In “Rest Stop” by Marissa K. Lingen, the city of San Francisco has decided to take a vacation. Not the physical place, but the anthropomorphized character.  She’s at a rest stop along the 99, near Fresno.  And, being San Francisco, she’s kind of petulant about it. Toni and her partner, Warren, have to convince her to come back. It’s their job to deal with the Personifications of the Abstract.

This is a delightful play on the perceptions we have about the abstract ideas we deal with every day. People interacting with these personifications lets Lingen turn readers' presumptions on their heads and make statements about the baser nature of ideas. “Rest Stop” is a great story; its depth and characters made me wish it was a novel.

Rick Kennett’s “The Dark and What It Said” is another ghost story, but one of a different vein. Rudy and Andrew are camping in a lonesome mountain range. An abandoned sedan evokes tales of snakes and ghosts, primordial fears for many and certainly for Andrew.  Of course, Andrew’s fear takes a turn for the worse when Rudy disappears right before his eyes while checking out the old sedan.  As much about people facing their fear as it is about what causes it, Kennett’s story is ambiguous enough to leave unanswered questions. 

“The Eradicator” by Ben Cook is a humorous takeoff on paradox stories, an entertaining exploration of the notion that the tiniest change to the past can have vast repercussions on the future. Dr. Crantz invents the Eradicator, a device which erases things from existence.  Completely.  And, having more important things to do than play with reality, Dr. Crantz gives his invention to Jamie.  But Jamie has a problem; he can’t stop eradicating things.  He has no self control, and eradicating things is so easy. But every time he does, things get worse.  “The Eradicator” concludes with a delightful but reasonable twist.  Cook has created an entertaining story, well worth reading.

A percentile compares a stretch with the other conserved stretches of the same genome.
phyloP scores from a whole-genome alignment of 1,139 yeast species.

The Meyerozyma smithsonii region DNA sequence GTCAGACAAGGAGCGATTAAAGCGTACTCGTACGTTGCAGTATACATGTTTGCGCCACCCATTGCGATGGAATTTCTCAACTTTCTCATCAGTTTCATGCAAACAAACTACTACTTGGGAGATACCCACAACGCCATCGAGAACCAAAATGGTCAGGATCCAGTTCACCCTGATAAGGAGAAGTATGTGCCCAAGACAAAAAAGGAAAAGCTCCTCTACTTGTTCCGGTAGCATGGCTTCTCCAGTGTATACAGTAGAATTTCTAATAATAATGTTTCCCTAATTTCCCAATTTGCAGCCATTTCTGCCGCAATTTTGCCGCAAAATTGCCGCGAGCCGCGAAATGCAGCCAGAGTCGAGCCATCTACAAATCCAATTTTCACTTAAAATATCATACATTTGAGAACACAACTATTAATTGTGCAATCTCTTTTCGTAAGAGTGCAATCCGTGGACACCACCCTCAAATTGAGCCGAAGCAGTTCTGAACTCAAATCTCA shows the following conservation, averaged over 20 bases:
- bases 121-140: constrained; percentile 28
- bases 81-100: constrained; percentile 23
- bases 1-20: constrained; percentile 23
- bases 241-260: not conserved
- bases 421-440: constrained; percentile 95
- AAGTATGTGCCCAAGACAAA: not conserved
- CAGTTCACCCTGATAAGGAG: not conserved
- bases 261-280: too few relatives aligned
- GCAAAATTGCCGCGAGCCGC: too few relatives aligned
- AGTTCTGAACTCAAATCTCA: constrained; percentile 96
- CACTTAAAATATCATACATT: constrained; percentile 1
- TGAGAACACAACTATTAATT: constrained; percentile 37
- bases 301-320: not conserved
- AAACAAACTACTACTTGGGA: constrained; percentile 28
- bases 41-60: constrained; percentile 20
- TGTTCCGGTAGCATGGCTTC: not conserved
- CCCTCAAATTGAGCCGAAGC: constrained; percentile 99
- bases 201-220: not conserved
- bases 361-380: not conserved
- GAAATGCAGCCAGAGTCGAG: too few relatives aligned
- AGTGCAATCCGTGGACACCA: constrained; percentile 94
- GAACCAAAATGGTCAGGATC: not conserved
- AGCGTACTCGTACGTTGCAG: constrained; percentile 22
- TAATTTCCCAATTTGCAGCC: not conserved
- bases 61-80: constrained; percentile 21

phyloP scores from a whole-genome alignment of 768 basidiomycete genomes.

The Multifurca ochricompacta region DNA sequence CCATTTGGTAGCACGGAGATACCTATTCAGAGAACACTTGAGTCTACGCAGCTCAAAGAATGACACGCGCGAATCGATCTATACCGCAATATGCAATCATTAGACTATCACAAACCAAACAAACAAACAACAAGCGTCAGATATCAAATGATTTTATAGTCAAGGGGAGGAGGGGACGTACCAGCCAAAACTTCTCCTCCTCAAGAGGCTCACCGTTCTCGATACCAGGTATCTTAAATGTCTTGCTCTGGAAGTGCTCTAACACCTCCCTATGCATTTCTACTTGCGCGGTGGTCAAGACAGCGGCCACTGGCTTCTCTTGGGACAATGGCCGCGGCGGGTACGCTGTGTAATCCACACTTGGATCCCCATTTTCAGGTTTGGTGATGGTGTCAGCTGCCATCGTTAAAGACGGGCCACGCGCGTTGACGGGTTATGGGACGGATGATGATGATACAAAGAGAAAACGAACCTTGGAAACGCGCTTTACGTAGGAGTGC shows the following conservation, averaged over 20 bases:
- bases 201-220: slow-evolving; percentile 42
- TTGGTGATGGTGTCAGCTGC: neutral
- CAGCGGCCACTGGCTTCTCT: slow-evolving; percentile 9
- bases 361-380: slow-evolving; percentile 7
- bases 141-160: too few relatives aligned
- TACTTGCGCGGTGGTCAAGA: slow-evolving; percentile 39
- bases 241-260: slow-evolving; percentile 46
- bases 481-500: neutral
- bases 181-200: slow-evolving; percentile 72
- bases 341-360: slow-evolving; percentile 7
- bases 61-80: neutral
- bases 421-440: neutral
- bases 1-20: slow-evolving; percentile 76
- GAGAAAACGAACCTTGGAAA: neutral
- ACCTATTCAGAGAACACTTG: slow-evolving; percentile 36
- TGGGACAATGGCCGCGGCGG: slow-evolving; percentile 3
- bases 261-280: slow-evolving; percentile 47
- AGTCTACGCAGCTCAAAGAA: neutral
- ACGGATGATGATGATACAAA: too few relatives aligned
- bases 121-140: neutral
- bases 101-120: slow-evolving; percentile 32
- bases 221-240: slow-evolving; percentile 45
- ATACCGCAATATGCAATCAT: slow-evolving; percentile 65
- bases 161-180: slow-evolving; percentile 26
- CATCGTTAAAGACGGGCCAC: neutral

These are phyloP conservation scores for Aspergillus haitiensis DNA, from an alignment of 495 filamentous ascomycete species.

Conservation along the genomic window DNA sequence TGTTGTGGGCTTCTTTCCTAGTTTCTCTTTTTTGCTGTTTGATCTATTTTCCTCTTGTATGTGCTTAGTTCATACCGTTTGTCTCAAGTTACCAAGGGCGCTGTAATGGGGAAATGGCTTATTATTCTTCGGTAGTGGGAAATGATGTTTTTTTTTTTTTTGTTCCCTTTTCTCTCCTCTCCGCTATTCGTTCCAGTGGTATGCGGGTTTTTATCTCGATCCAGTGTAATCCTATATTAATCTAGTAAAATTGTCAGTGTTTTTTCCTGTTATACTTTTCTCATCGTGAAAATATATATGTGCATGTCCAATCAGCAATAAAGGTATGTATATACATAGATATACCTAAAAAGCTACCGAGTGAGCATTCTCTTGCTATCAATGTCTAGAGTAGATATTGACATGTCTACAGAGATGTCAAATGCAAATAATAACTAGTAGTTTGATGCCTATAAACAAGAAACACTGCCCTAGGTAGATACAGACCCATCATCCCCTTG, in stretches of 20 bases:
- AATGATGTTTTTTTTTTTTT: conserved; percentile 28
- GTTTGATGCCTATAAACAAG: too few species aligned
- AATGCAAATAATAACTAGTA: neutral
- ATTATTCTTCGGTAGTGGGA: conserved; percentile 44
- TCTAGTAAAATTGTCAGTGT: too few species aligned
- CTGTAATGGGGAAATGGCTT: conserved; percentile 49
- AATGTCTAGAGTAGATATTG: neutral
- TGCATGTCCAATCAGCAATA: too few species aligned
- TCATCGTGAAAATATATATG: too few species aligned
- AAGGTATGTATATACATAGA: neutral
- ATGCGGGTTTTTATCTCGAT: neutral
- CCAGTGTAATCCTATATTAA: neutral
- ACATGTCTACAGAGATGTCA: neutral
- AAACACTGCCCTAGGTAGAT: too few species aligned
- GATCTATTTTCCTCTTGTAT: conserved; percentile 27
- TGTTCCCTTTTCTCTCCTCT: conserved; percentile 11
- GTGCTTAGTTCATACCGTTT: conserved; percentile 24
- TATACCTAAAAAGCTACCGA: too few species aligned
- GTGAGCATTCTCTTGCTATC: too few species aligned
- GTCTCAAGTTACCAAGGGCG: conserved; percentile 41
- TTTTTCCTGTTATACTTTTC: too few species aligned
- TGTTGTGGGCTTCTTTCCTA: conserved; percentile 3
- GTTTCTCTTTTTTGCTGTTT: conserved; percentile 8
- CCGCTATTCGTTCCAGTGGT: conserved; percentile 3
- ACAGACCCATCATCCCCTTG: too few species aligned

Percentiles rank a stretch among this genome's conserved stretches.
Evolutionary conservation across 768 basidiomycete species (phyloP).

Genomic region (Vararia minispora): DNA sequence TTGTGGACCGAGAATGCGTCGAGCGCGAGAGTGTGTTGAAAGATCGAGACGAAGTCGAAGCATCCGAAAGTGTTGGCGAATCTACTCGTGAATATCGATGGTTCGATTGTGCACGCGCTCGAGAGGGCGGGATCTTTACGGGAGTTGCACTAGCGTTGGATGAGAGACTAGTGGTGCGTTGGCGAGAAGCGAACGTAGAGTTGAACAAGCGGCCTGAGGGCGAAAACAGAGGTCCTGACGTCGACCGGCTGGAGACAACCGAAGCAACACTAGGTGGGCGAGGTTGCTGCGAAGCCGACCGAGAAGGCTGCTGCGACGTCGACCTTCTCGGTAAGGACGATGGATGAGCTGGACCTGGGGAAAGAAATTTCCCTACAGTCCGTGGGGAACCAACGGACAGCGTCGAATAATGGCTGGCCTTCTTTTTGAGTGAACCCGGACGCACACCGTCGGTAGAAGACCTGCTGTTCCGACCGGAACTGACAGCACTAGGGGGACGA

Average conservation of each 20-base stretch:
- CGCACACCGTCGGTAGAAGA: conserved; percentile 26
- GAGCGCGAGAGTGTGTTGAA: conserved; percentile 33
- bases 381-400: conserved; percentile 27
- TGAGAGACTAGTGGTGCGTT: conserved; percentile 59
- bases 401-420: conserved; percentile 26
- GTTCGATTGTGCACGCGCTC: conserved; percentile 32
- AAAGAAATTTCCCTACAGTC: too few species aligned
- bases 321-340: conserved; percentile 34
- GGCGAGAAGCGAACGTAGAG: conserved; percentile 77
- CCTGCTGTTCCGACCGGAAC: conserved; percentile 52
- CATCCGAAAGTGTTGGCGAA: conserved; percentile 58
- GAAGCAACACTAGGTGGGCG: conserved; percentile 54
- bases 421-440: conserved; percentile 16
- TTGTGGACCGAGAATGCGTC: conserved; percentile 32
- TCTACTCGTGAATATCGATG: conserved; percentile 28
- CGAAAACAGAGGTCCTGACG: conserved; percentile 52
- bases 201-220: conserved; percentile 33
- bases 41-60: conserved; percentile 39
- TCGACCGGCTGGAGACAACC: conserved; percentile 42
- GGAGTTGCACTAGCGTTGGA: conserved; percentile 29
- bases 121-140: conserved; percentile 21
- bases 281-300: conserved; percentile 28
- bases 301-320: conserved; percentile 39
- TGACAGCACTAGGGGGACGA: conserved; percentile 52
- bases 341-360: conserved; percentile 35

In Tansy Rayner Roberts’s “The Bluebell Vengeance,” Mendra is the daughter of a Dark family: vampires and witches and rabid hippogryphs.  So she’s rather pleased when she wakes up with a reasonably handsome man, who, she figures, must obviously have a girlfriend she can plot against. But her grandfather being hexed kind of ruins her morning. Worse, yet, he was hexed by fairies.

In this uproarious romp, Mendra learns that the universe has a perverted sense of humor when you complain about how it’s sending you all the wrong guys. And no matter how cutthroat you think your family is, if they're Dark, it’s even worse when they pursue a business deal.  Fast paced and light, with witty dialogue and nicely twisted characters, “The Bluebell Vengeance” will certainly let you know that Happily Ever After isn’t all it’s cracked up to be.

In Gail Kavanagh’s “House in Love,” Tina’s world is one where people no longer have much contact with each other. They work over the net and live in automated and climate controlled “smart” houses, hiding from pollution and disease. Then Tina’s smart house falls in love . . . with the unautomated house across the street.  As it turns out, Tina’s neighbors, the Tanners, are anachronisms. They haven’t had their house upgraded, and they don’t work on the net. They grow and cook their own food (instead of having the house do it) and sell products they make with their own hands. It's the opposite of Tina’s world, and now Tina’s house wants to emulate theirs.

A cautionary tale, “House in Love” examines a culture where people have become afraid of the landscape they've created and have developed technology to insulate themselves from it.  However, they've pushed it too far and things are starting to push back.